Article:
Court reveals two more charges against alleged druglord in Yong Vui Kong case

In a letter responding to Mr M Ravi, counsel for Mr Yong Vui Kong, the Court of Appeal has revealed two further charges made against Chia Choon Leng, the alleged drug syndicate mastermind in Yong’s case.

The two charges do not relate directly to Yong, and the Prosecution has all along declined to disclose them on the basis that they are irrelevant.

This latest twist in Yong’s case goes some way to painting a clearer picture of how much more culpable in the drug syndicate Chia was.

The two charges revealed against Chia were for trafficking an amount of heroin that triggered the death penalty.

More interestingly, the person Chia is alleged to have trafficked the drugs to was one Koh Bak Kiang, whose judgment is actually published and a matter of public record.

In Koh’s judgment, District Judge Wong Keen Onn noted that Koh had acted on Chia’s instructions and that Chia had “recruited him to run Chia’s or one of Jessie’s (Chia’s wife) errands. The errands included collecting and delivering small quantity (sic) of drugs”.

Justice Wong further noted that Chia seemed to have been part of a syndicate and that he and his wife were the “two persons who were planning and giving instructions”.

For reasons unknown, Chia never stood trial for these two, or any of the other 26 charges against him.

Yong’s latest appeal to the Court of Appeal is premised on alleged unequal treatment meted out to him vis-à-vis Chia.

In arguments before the Court of Appeal and filed in Court, Mr Ravi has submitted that it is a violation of Yong’s right to equal treatment under Article 12 of the Constitution of Singapore for Yong to be prosecuted under an offence carrying the mandatory death penalty while Chia, who was alleged to have been close to the criminal apex of the drug syndicate, is currently held in executive detention despite the Prosecution initially preferring up to 26 charges against him for trafficking and other drug related offences.

The Prosecution has resisted the disclosure of the other (nearly 20) charges against Chia on the basis that these charges are not relevant to the issues Yong has raised before the Court of Appeal. Mr Ravi makes the argument that this view of culpability is too narrow, and that the surrounding charges would clearly show (as in Koh’s case), Chia’s obviously greater culpability in the entire criminal enterprise than Yong.

In response to Yong’s current application, all the Prosecution has revealed is that the reason for the withdrawal of the 5 charges made against Chia in relation to Yong was because of ‘insufficient evidence’. They have also refused to justify their decision to charge Yong with a capital crime, but not Chia.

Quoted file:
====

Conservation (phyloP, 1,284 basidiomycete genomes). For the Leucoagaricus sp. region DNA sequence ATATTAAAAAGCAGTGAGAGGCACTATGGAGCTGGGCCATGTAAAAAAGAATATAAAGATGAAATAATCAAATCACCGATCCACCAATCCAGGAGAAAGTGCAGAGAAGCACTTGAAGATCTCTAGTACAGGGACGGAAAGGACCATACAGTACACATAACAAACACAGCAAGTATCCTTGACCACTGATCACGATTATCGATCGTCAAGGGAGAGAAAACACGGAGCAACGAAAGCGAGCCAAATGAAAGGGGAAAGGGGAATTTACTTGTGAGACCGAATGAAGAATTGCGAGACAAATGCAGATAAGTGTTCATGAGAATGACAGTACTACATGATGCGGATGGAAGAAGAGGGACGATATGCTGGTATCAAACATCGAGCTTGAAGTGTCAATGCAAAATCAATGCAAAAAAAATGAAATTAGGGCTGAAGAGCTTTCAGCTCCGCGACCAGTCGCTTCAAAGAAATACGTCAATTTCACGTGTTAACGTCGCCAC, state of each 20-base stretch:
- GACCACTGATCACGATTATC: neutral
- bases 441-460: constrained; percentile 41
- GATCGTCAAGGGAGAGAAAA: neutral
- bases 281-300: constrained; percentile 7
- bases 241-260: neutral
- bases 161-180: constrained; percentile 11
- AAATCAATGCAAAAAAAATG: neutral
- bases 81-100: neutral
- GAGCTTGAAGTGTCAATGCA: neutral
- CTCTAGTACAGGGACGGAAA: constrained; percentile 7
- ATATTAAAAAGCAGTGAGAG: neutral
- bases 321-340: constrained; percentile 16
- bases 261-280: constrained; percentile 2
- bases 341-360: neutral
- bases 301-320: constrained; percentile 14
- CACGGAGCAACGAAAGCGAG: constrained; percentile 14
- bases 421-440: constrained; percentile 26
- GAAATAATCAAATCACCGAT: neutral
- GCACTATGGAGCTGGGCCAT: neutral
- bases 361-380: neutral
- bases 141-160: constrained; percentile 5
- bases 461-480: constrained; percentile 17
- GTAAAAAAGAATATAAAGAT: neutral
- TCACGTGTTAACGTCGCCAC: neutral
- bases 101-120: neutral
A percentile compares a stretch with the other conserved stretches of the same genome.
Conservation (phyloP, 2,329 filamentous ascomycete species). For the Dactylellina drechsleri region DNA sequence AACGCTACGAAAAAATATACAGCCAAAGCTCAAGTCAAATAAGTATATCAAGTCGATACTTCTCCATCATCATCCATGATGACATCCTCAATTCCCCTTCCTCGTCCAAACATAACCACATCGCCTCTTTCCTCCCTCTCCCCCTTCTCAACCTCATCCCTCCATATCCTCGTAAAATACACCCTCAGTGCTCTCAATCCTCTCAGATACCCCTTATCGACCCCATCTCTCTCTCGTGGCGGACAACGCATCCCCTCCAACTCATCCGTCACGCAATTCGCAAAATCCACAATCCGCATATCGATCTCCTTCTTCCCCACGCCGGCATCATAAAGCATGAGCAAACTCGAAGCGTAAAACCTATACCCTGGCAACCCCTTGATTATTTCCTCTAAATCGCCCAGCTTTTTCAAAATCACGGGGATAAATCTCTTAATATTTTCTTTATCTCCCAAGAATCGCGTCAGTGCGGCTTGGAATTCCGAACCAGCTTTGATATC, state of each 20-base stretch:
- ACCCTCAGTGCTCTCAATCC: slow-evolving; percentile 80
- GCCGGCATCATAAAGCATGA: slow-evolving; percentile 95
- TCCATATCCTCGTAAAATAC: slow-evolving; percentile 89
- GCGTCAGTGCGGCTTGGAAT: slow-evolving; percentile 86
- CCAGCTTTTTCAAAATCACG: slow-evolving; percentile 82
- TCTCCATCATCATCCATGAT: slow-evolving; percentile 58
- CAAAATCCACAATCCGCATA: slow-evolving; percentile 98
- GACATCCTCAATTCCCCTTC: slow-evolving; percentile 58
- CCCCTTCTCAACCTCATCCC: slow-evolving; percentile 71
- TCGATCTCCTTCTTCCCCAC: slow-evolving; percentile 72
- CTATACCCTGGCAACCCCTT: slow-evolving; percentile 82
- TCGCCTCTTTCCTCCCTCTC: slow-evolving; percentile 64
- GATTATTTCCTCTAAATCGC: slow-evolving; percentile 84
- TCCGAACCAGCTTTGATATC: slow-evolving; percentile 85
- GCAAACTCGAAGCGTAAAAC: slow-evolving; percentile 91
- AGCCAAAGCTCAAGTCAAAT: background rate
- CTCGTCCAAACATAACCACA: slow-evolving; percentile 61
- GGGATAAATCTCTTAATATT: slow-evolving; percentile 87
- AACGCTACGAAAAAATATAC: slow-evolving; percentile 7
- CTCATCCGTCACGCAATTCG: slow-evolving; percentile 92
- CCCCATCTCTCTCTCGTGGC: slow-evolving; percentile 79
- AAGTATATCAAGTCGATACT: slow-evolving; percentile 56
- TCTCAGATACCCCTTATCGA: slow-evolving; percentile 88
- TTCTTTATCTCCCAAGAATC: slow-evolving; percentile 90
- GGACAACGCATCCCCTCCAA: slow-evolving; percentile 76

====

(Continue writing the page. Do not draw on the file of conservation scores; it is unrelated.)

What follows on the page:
The one who got away.

Of particular note in Koh’s judgment is the fact that Koh had his charge reduced for testifying against Chia: Koh was charged with trafficking 14.99 grams of diamorphine. In sentencing, the Judge also took into account and gave “substantial weight” to the fact that Koh was willing to be a prosecution witness.

This is significant for Yong as part of his argument hinges on the fact that he was at all times a compellable witness against Chia and could have, under appropriate conditions, testified against Chia. He merely expressed a concern to testifying in open court for fear of his family’s safety.

Under this argument, Yong should have been given an opportunity to take advantage of the same opportunity that Koh did and it was unreasonable for the Prosecution not to allow him to do so given the obvious public policy reasons for capturing someone higher up in the syndicate chain.

After all, in his statements to the police, Yong identified Chia as the person who supplied him with the drugs to bring into Singapore. During his trial, Yong also repeatedly referred to Chia as his ‘boss’.

The newly revealed charges raise many more questions that the Prosecution has yet to satisfactorily answer.

How could the Prosecution not have sufficient evidence against Chia in Yong’s case if there were ample findings of fact through Koh’s case that Chia was pretty high up in a drug syndicate hierarchy? Surely this, combined with Yong’s evidence, would be sufficient to secure a conviction against Chia in Yong’s case?

Finally, the fact that the Court has now taken the initiative to disclose an additional two charges against Chia to the Defence makes it untenable for the Prosecution to continue asserting that the remaining 20 or so charges against Chia are irrelevant.

If the Court of Appeal finds the charges relevant enough to disclose, shouldn’t the Prosecution?

 

-This article was written for and first published on the website theonlinecitizen.com